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The Birth Control Movement & Social Change
How the Margaret Sanger Papers illuminate the intersections of social reform in the 20th century
By Courtney Suciu
The recent retirement of U.S. Supreme Court Justice Anthony Kennedy has stirred up concern about the future of Roe v. Wade, the landmark 1973 court decision that ruled undue state restrictions on abortion deprive women of their constitutional right to privacy. These concerns have also stoked already heated, ongoing discussion and activism around the importance of accessible and affordable birth control.
Women’s reproductive rights are a controversial topic that rouse strong feelings on either side of the debate, all around the world. (Ok, that might be an understatement…) But when we start to examine the issue of birth control from a historical perspective, we see that the controversy around reproductive rights isn’t really a single debate at all – it involves a multitude of debates about social issues related to the position of women in society, health care, child care, immigration, poverty and labor.
To unravel the ways these issues are woven together with issues of birth control, it’s essential to consider the legacy of Margaret Sanger, the mother of the early birth control movement and radical social reformer. Here is a look at how the Margaret Sanger Papers – including correspondence, speeches, pamphlets, diary entries, travel records and more, now digitally available from ProQuest History Vault – provide context for deeper understanding not only of current concerns about women’s reproductive rights, but also the fabric of international social reform which unfolded in the early 20th century.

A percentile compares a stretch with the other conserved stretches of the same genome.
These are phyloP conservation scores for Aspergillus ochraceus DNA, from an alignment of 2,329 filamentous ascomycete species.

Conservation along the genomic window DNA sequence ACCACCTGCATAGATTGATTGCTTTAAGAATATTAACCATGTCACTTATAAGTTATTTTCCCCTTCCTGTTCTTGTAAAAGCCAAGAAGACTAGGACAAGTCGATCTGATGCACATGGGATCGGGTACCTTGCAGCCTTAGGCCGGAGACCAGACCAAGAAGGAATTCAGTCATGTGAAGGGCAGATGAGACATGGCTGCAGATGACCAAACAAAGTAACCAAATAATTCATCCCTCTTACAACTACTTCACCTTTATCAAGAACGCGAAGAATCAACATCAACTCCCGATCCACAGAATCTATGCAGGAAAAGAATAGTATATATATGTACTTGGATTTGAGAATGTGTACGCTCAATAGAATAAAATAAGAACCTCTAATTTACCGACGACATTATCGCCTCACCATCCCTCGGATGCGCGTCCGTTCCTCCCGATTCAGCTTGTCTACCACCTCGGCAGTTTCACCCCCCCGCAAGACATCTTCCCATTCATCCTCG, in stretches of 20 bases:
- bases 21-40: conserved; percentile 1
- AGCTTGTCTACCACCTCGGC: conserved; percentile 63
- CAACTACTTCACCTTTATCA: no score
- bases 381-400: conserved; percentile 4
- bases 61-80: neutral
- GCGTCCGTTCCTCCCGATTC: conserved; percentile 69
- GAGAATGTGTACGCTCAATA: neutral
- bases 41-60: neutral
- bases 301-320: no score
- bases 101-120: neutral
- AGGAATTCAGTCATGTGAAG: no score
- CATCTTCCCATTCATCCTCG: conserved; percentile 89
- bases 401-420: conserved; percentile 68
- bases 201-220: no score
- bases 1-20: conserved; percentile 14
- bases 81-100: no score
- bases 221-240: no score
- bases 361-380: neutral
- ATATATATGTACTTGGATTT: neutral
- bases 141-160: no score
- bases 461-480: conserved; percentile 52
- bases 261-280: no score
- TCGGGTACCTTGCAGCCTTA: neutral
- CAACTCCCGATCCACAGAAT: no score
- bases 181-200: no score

What inspired Margaret Sanger to crusade for birth control?
“Schooled in the pre-World War I activism of the radical labor left, and mobilized by her work as a home nurse and midwife in the immigrant ghettos of New York, Sanger became convinced that in liberating women from the tyranny of unwanted pregnancies, birth control would effect fundamental social change,” wrote Prof. Esther Katz in a recent essay for ProQuest.
In this essay, Prof. Katz, Research Scholar and adjunct Associate Professor (ret.) at New York University, as well as founder of the Sanger Papers Project, gives a compelling overview of Sanger’s role as a reformer, the ripple effect of her advocacy for birth control, and why digitization of her papers is a boon to scholars researching a cross-section of social issues.
“The success of Sanger’s crusade for birth control has altered the historical patterns of relations between men and women, contributed to the phenomenal growth of women’s participation in the labor force, and affected the very character of the family, not only in the United States but around the world,” Prof. Katz continued.
For researchers interested in delving into the history of the birth control movement in the U.S., the content in the Margaret Sanger Papers traces back to Sanger’s earliest efforts to promote education about female anatomy and pregnancy prevention. In pamphlets and guides, Sanger addressed women’s reproductive health in a blunt, matter-of-fact way – at a time when it was illegal to mention birth control at all.
For example, in 1914’s Family Limitation1 Sanger empathized with the “inartistic and sordid” elements of dealing with contraception, but she stressed: